Thus, we assume that the capacity of SCs to activate CD8+ and CD4+ T cells, and therefore to act as antigen-presenting cells in a condition of inflammation, was increased. In accord with our findings, SCs express major histocompatibility complex molecules and increase the expression of these molecules under pro-inflammatory conditions in vivo and in vitro[17, 18, 5870]. Whether the change of MHCII and TAP expression in SC after IL-17 stimulation is functional is notional. The results warrant further functional analysis of MHCII expression in SCs.

Corroborating our results, regulated expression of the intracellular antigen-processing machinery in peripheral nerve sections from GBS patients was recently shown (Meyer zu Horste et al. [17]), and SCs most likely act as non-professional antigen-presenting cells under certain conditions. The IL-17-induced increased expression can be interpreted as an immunological alignment of SCs. This modulation of SC homeostasis by inflammatory mediators was reported for interleukins, iNOS, COX-2, and MMPs as a response to the surrounding environment [2024].

IL-17 led to no reduction of SC viability, showed no effect on NF expression, and did not change the structural myelin formation, but significantly interfered with SC-mediated myelination. Negative regulators of myelination which do not necessarily initiate apoptosis such as c-Jun, Notch, Sox-2, Pax-3, Id2, Krox-24, and Egr-3 are known. They are found downregulated after initiation of myelination and may be reactivated after PNS injury causing SC dedifferentiation [41]. Further inflammatory mediators, such as TNF-α, can promote phenotype reversion of mature to immature SCs [2527, 41].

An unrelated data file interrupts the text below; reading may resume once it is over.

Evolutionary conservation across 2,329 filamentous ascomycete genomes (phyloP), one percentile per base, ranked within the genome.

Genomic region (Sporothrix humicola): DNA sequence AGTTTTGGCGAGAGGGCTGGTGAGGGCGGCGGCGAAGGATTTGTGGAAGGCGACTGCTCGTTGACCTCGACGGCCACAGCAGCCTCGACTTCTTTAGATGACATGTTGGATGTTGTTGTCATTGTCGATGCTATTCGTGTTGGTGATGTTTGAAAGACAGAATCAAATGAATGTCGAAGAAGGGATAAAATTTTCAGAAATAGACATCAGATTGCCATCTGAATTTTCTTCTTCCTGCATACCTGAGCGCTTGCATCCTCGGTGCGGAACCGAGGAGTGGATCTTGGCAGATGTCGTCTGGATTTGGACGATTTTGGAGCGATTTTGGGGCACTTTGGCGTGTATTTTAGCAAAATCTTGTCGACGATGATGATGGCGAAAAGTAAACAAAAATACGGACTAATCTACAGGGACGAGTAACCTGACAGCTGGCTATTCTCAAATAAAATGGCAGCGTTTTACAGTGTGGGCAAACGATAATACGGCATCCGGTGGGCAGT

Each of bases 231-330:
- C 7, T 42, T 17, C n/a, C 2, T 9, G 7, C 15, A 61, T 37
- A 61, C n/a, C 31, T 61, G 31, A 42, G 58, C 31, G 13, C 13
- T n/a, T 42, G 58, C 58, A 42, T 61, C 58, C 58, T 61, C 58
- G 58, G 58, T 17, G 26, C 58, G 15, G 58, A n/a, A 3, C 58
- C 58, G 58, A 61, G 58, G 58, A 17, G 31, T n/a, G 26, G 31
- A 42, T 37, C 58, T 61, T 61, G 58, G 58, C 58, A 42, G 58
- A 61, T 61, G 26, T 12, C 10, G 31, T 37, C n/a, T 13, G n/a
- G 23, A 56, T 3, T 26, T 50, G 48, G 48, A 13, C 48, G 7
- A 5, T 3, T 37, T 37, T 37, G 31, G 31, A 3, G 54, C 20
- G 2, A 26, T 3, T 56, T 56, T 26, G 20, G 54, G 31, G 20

It was suggested before that negative regulators of SC-myelination may foster neuronal survival and axonal re-growth but actively suppress myelination. In the context of neuropathies, such pathways may cause further harm [41].

Conclusions

In summary, our findings demonstrate the ability of IL-17 to reduce SC-mediated myelination, an effect that does not appear to involve an indirect effect caused by either a reduced neuronal stimulus for myelination or a toxic effect, but rather a direct reprogramming of SC differentiation. This latter effect may contribute to Wallerian degeneration and equipping of the inflammatory facilities of SCs in order to modulate the process of inflammation.

These data provide new insights into the role of IL-17 in the inflammatory response in the PNS that could be useful in the development of targeted therapies.

Abbreviations

AU: 

arbitrary unit

AX: 

axon

CIDP: 

chronic inflammatory demyelinating polyneuropathy

CSF: 

cerebrospinal fluid

DAPI: 

diamidino-2-phenylindole

DMEM: 

Dulbecco’s modified eagle’s medium

DRG: 

dorsal root ganglia

FCS: 

fetal calf serum

FKS: 

forskolin

GAPDP: 

glyceraldehyde 3-phosphate dehydrogenase

GBS: 

Guillain-Barré syndrome

Glut: 

L-glutamine

HBSS: 

Hank’s balanced salt solution

HEPES: 

4-(2-hydroxyethyl)-1-piperazine ethane sulfonic acid

HS: 

horse serum

iNOS: 

inducible nitric oxide synthase

MEM: 

minimal essential media

MHC: 

major histocompatibility complex

MMP: 

matrix metalloproteinase

mSC: 

mouse Schwann cell

MY: 

myelin layer

NF: 

neurofilament

NF-L: 

neurofilament L

NGS: 

natural goat serum

PBMCs: 

peripheral blood mononuclear cells

PBS: 

phosphate-buffered saline solution